Netanyahu woos young voters at Tel Aviv nightclub

PM parties with young Likudniks, urges strengthening of party; Yacimovich, Livni: Netanyahu is panicking over united Center-Left.

Prime Minister Binyamin Netanyahu parties in Tel Aviv 370 (photo credit: LAHAV HARKOV)
Prime Minister Binyamin Netanyahu parties in Tel Aviv 370
(photo credit: LAHAV HARKOV)
Prime Minister Binyamin Netanyahu waved to young supporters from behind the DJ’s station in a Tel Aviv nightclub on Sunday evening, calling for the public to strengthen Likud Beytenu so he can succeed in a third term after the January 22 election.
“More than 1,000 young people [in the club] understand we need a strong Likud. Any other vote may bring in a left-wing government,” the prime minister said, calling for young voters to convince their friends to vote Likud, while flanked by his sons and several MKs.
Before entering the club, Netanyahu joked with reporters: “It’s not every day that I get to wear jeans and hang out in the Tel Aviv Port.”
He walked into the dark room with flashing, colorful lights as a song by Likud supporter and singer Eyal Golan played: “He who believes is not afraid.”
After saying a few words to the crowd, Netanyahu shook hands with some of the revelers in the front row, and smiled as Sarit Haddad’s “You’re the Bomb,”  the song that got Likud Beytenu in trouble recently, boomed through the loudspeakers.
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“Vote Mahal, Mahal, Mahal,” he told the crowd, referring to Likud Beytenu’s letters on voting slips, amid cheers from supporters waving glow-sticks.
“Starting tomorrow, the polls will turn around,” a Likud campaign spokesman said at the party.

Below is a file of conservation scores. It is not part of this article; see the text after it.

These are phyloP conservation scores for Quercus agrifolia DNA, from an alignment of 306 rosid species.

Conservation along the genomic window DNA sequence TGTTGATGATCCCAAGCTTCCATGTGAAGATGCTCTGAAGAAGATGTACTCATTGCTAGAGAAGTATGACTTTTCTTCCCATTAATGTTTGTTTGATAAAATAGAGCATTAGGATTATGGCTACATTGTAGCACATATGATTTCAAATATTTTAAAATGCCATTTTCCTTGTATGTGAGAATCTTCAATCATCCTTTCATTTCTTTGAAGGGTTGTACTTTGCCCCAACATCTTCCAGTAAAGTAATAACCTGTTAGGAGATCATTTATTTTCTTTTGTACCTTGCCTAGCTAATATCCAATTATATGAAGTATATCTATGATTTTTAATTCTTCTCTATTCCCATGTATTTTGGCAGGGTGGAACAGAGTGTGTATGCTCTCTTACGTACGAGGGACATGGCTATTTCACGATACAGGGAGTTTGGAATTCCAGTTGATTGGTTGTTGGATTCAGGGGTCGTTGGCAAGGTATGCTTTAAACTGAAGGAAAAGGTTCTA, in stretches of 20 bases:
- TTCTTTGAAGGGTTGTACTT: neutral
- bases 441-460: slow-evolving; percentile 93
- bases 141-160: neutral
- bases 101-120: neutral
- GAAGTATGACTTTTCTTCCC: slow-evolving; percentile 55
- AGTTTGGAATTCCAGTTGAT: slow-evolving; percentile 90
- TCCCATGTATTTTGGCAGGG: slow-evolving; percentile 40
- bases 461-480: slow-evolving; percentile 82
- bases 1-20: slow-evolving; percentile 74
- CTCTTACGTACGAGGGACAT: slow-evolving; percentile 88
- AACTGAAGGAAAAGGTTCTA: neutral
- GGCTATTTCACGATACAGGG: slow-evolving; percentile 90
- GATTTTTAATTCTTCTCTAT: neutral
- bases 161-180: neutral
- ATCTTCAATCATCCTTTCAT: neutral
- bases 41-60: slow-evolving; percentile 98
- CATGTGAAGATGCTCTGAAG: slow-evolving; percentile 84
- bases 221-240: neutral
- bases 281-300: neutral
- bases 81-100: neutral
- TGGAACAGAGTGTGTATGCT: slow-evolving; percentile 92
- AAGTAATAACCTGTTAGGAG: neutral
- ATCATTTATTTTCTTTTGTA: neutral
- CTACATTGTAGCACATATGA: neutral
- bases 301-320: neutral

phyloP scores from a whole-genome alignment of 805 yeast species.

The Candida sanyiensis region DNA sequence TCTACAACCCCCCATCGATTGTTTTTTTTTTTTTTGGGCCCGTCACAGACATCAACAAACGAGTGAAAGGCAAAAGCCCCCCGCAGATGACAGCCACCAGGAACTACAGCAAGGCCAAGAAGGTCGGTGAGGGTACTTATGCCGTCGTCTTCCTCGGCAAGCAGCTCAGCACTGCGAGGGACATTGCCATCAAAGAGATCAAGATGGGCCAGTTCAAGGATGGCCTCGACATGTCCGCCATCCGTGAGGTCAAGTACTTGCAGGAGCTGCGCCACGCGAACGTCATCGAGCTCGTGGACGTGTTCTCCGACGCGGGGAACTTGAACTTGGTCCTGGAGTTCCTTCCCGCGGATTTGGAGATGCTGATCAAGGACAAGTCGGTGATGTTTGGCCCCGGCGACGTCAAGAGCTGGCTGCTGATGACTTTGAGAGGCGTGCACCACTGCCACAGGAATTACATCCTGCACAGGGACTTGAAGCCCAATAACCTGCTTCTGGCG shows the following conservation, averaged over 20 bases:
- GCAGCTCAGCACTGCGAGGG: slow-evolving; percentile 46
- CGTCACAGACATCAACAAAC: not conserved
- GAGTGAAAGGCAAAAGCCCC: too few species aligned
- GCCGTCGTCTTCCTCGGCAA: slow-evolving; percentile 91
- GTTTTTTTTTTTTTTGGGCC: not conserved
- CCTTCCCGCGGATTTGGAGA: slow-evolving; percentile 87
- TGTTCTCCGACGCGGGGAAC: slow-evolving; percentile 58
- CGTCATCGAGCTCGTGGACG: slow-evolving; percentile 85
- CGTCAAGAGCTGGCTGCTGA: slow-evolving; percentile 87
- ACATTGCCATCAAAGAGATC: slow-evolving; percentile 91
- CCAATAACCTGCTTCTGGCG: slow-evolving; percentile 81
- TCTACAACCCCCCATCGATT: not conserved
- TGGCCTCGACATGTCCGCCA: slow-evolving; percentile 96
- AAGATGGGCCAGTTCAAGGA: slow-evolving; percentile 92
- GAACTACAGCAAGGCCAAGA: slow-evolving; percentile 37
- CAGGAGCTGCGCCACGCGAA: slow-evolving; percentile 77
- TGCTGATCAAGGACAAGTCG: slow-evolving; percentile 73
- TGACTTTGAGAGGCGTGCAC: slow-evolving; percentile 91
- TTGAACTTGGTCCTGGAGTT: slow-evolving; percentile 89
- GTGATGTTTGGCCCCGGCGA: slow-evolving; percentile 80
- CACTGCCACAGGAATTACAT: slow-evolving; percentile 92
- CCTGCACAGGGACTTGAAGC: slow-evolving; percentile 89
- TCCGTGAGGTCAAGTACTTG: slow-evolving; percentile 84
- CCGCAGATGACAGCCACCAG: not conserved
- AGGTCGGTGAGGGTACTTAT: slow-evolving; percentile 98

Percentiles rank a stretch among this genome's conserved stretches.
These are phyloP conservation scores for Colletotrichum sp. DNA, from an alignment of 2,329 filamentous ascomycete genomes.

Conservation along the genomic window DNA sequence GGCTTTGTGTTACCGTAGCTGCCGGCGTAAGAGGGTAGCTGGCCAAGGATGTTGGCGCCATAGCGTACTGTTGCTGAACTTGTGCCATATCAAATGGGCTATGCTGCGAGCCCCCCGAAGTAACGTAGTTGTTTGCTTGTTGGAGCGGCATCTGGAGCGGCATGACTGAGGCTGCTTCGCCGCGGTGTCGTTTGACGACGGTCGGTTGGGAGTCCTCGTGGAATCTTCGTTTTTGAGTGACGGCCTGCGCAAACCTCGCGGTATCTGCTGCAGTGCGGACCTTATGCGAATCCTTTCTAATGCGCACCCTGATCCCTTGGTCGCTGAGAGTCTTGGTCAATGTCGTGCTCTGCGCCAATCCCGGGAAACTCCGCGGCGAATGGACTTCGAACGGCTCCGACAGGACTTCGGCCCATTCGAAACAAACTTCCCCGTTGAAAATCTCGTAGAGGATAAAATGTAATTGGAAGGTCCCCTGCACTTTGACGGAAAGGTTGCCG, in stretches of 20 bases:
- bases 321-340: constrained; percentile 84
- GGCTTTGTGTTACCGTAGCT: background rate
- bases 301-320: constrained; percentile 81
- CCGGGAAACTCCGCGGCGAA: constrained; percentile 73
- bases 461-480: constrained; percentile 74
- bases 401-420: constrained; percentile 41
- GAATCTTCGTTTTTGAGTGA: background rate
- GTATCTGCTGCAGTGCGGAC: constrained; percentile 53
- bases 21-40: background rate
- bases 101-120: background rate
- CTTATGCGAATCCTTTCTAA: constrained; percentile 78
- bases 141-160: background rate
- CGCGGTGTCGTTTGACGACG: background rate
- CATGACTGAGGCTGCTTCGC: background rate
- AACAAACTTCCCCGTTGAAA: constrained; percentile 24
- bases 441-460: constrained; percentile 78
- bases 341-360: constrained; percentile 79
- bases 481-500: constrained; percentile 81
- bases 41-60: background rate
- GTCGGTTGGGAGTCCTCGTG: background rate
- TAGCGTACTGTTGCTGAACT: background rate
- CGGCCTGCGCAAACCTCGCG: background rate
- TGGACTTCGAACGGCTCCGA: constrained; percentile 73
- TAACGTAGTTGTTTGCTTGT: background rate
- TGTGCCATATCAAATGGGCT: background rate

Deputy Minister Gila Gamliel, who is chairwoman of the party’s campaign for young voters and organizer of the event, pointed out the 1,000 partiers and several hundred who were left outside for safety reasons, comparing the “flood of excited young Likudniks” to the rain outside.
“The young people are behind Netanyahu, and we’ll help the prime minister be strong so that Israel is strong,” Gamliel said.
Earlier on Sunday, in a rare interview with Israel Radio, Netanyahu said he “needs a larger governing party.”
The prime minister said he was unsurprised that Tzipi Livni and Labor chairwoman Shelly Yacimovich planned to form a united front against him, saying he expected it to happen either before or immediately after the election, in an attempt to bring his government down.
“There is only one way to ensure that the Right will run the government in Israel, which is to vote for me,” he said. “The smaller Likud Beytenu gets, the smaller the chances are that we will form the next government. Anyone who wants me to be prime minister but doesn’t vote for me, is increasing the chances the Left will form the next government.”
On Saturday night, Netanyahu told Channel 2 News that if he is reelected, he would like a wide coalition with many parties, but that the Center-Left was already rejecting him.
The prime minister added, however, that if Livni were in his government, he would still lead its diplomatic agenda, and that he would not choose Yacimovich as finance minister. When asked about Yesh Atid chairman Yair Lapid, Netanyahu said that there were “no limits” for him.
Following the prime minister’s words on Sunday morning, Yacimovich said Netanyahu did not present a vision or bring hope for the future, but rather a political message of fear.